By Tony Ubani
Mali, trained byNigeriaâ€™s Stephen Keshi, would have still had a mathematical chance of qualifying for the World Cup had his team beaten Benin Republic and Ghana failed to beat Sudan the same weekend bad fate befell Nigeria in Abuja.
Same weekend, Mali were away to Benin Republic and after missing three close chances in the first half later went into a 1-0 lead but the home team equalized
two minutes to full time. That was exactly the same time that Tunisia leveled up in the 2-2 draw with Nigeria in Abuja. Keshi who has always held Nigeria to his heart, has also been monitoring events in Nigeria and couldnâ€™t hold back his views when he spoke with this reporter.
â€œI have read a lot about the goings-on in Nigeria. I just wish to let them know that this is not the time to start apportioning blames on people. This is the time to fight on and see if luck can shine on you.
But before you talk about luck, you must do your own aspect of the job. Nigeria should make sure they win the remaining games and leave the rest to God. I know that it will be difficult but nobody should lose hope until it is over. I had the same problem. If I won my game in Cotonou, I would have still had chance for a World Cup slot but Benin equalized in the last minute.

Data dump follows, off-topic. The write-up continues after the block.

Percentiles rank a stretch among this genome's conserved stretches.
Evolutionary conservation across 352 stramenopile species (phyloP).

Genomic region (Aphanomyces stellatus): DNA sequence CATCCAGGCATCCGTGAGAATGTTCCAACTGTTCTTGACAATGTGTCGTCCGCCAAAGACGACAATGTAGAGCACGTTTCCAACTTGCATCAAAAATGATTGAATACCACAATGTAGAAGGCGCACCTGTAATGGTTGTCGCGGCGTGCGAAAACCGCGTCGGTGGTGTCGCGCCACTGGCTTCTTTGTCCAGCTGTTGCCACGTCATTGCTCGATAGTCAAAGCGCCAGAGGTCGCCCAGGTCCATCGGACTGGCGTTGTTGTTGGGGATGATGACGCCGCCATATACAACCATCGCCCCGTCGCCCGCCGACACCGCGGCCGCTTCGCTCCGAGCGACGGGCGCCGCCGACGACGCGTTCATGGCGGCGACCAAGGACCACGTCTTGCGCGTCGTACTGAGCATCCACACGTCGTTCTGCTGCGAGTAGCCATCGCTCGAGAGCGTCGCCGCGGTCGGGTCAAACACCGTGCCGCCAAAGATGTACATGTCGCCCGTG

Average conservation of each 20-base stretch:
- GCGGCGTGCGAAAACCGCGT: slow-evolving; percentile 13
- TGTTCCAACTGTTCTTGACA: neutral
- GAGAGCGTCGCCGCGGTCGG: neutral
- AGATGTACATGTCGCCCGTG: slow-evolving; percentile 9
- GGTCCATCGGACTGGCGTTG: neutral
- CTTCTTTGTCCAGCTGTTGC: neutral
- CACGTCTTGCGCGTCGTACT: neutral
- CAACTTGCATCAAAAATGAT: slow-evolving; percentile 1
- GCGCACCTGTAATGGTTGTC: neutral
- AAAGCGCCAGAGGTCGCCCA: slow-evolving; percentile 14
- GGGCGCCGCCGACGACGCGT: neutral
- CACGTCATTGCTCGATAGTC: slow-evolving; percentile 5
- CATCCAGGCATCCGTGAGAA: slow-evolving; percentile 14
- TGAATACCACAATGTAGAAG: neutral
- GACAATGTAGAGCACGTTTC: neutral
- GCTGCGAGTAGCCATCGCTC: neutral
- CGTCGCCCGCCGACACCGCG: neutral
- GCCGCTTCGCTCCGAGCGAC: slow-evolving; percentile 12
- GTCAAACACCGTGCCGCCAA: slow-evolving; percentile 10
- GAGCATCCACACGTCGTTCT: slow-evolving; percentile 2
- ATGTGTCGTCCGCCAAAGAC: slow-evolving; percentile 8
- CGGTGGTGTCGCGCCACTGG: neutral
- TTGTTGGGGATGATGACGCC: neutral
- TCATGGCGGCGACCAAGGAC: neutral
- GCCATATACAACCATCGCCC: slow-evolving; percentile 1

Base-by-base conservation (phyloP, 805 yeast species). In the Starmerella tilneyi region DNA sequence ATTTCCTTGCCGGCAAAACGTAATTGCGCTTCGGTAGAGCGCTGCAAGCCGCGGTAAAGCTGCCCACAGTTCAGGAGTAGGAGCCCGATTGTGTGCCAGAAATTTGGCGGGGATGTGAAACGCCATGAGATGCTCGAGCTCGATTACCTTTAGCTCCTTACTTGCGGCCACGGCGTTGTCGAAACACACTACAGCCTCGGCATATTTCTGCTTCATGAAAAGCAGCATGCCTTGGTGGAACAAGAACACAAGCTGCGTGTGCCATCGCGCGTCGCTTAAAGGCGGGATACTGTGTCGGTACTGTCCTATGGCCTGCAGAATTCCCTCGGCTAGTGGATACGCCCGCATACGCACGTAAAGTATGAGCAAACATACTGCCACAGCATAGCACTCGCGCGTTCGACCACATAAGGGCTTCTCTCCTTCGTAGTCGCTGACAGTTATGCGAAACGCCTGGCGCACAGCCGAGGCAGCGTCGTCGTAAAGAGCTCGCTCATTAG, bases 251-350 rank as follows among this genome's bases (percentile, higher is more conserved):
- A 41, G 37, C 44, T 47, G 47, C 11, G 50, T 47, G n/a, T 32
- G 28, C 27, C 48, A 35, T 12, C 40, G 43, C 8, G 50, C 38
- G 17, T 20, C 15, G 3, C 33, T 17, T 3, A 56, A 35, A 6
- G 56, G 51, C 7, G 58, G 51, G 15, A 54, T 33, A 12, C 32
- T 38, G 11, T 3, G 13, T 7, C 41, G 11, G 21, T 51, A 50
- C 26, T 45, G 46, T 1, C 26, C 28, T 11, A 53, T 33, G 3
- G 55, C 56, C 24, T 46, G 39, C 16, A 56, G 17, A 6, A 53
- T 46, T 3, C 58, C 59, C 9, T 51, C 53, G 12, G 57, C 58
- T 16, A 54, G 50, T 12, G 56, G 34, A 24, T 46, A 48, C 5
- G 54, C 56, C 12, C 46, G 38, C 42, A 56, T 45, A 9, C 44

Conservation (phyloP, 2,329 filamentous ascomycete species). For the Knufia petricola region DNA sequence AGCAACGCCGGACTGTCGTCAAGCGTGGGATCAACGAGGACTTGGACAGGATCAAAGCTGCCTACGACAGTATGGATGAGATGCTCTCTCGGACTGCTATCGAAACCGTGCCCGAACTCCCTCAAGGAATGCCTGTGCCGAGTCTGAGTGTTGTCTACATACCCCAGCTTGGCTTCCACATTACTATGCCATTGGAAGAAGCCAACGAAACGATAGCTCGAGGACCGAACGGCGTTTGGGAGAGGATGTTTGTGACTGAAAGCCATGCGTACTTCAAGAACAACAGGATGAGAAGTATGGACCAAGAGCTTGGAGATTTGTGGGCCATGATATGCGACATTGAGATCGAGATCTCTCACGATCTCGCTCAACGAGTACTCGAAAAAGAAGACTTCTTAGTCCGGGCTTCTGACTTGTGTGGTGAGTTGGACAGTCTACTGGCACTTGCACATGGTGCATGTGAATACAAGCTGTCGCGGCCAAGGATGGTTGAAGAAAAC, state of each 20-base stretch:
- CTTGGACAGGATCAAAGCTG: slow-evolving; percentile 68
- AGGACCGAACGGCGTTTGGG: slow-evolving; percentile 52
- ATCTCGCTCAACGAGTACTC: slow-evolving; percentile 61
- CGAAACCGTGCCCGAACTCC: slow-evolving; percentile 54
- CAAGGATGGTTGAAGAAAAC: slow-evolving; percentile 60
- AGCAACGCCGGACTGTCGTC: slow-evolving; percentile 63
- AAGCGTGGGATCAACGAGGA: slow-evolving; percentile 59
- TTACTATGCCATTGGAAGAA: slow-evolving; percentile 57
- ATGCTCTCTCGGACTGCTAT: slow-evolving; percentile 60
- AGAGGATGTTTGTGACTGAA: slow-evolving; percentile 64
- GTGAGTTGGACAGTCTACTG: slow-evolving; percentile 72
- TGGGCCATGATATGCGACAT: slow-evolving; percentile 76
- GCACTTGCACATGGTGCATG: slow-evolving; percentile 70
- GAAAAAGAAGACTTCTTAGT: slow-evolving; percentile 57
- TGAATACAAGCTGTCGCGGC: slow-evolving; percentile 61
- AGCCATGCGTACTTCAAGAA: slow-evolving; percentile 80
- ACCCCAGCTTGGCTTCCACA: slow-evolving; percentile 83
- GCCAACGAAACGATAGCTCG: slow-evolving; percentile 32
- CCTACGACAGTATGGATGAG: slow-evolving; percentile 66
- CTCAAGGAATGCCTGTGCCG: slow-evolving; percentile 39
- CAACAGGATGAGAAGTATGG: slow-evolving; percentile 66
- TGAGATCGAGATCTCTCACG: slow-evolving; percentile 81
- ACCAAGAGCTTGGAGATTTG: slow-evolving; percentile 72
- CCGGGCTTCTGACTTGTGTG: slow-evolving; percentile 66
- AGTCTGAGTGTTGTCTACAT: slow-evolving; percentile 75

I think that the Eagles need everybodyâ€™s support now than ever before. I have read about players blaming their colleagues and even officials blaming players. It is wrong. Everybody should be together in victory and in defeat. I have also read about some ex-players or coaches condemning Amodu. Colleagues donâ€™t do that. You can discuss with these coaches and tell them your views and share ideas with them but not to publicly attack them. It creates more confusion.
There are things you coach and things players are expected to do. But whatever happens a coach takes responsibility. I have read even about coaches who played in Europe saying harsh things about the team. This is the time to say, gentlemen, we can still make it. Thatâ€™s where the strong mentality comes in. Any time we had such a situation in my time, we would gather in one room and tell ourselves the truth.
We would tell the coach to excuse us and we will tell ourselves the truth and pledge to do everything to win in the subsequent games. This is what I expect from the players and not attacking each other.
As for my colleagues or other coaches, they should believe in the great thing they call time. I know why Iâ€™m saying this. Some are talking not because they want to correct anything but because they want to position themselves to possibly replace Amodu and his assistants. Everybody has his time. I didnâ€™t make noise when the federation didnâ€™t select me after many Nigerians campaigned for my engagement and the sports ministry even favoured me.
I knew that someday it will be my time to coach or be the head coach of Nigeria . Right now, itâ€™s not my time or the time of those condemning everybody. They should all wait for their time. Until Amodu is out of the place, the best thing to do is to help him succeed. That is my position and I think it is the right position. This is the time to say, gentlemen, we can still make it, so letâ€™s be focused. Nigeria should avoid the confusion that I read about in the media. For me in Mali , my target now is the Nations Cup qualification and by Godâ€™s grace weâ€™ll be there.â€